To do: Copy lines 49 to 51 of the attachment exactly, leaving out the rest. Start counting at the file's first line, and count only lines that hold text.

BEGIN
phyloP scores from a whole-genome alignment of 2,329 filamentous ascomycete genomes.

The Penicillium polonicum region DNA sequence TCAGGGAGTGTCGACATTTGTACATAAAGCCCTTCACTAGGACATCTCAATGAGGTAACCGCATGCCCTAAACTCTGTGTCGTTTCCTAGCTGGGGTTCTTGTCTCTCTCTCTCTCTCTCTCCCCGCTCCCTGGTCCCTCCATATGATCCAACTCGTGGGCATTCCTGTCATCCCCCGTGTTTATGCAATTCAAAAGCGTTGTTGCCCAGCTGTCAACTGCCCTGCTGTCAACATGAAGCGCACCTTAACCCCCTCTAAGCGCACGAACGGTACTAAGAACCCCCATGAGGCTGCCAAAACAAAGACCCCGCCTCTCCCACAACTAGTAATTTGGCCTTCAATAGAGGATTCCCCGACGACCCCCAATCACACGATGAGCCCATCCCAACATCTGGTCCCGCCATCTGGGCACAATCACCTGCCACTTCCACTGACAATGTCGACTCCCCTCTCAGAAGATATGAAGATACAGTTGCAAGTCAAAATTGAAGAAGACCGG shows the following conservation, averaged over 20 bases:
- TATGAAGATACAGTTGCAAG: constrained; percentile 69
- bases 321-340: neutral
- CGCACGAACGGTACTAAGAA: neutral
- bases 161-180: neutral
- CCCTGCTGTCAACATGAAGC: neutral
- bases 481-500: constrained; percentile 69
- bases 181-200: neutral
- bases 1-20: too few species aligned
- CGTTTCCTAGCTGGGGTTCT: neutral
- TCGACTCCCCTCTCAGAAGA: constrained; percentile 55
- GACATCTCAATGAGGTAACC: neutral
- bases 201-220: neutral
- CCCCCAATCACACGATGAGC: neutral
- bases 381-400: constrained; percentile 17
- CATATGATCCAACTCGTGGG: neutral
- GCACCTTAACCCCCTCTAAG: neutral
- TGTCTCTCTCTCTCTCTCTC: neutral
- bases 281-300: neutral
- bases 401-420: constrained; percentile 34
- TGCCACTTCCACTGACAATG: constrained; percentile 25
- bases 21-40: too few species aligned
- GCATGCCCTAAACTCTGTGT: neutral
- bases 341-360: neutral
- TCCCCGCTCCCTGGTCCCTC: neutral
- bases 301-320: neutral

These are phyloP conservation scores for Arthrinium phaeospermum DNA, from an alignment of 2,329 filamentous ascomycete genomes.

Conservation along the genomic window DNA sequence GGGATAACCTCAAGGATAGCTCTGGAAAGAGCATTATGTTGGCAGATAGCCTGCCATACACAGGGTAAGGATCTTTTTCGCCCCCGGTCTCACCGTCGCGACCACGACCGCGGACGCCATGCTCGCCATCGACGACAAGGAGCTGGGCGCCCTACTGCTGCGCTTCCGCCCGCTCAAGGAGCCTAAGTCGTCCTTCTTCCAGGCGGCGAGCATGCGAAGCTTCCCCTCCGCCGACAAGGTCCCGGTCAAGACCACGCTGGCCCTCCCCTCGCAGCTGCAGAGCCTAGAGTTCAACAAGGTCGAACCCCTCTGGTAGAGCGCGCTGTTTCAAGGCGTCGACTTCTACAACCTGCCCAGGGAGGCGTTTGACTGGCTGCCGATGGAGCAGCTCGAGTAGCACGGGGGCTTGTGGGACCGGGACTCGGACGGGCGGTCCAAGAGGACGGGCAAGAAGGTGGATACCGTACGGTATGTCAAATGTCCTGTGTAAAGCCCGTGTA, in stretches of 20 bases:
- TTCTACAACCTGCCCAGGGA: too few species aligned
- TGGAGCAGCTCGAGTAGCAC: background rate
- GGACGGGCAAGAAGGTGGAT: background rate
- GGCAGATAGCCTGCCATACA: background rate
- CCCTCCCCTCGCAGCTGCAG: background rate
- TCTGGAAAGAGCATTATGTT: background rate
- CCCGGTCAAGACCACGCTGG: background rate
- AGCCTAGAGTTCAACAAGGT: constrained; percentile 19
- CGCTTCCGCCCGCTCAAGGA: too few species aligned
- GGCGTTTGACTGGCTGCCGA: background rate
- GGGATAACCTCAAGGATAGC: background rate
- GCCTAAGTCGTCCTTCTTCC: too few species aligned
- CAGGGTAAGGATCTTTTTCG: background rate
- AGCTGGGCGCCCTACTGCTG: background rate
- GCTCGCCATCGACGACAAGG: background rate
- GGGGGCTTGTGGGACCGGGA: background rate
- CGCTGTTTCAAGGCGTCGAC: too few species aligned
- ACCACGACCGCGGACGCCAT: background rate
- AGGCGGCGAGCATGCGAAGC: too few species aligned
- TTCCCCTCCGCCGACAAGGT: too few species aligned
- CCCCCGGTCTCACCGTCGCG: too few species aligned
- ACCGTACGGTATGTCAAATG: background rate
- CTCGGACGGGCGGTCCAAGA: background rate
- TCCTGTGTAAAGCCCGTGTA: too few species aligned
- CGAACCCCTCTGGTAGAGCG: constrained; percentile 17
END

- TTCCCCTCCGCCGACAAGGT: too few species aligned
- CCCCCGGTCTCACCGTCGCG: too few species aligned
- ACCGTACGGTATGTCAAATG: background rate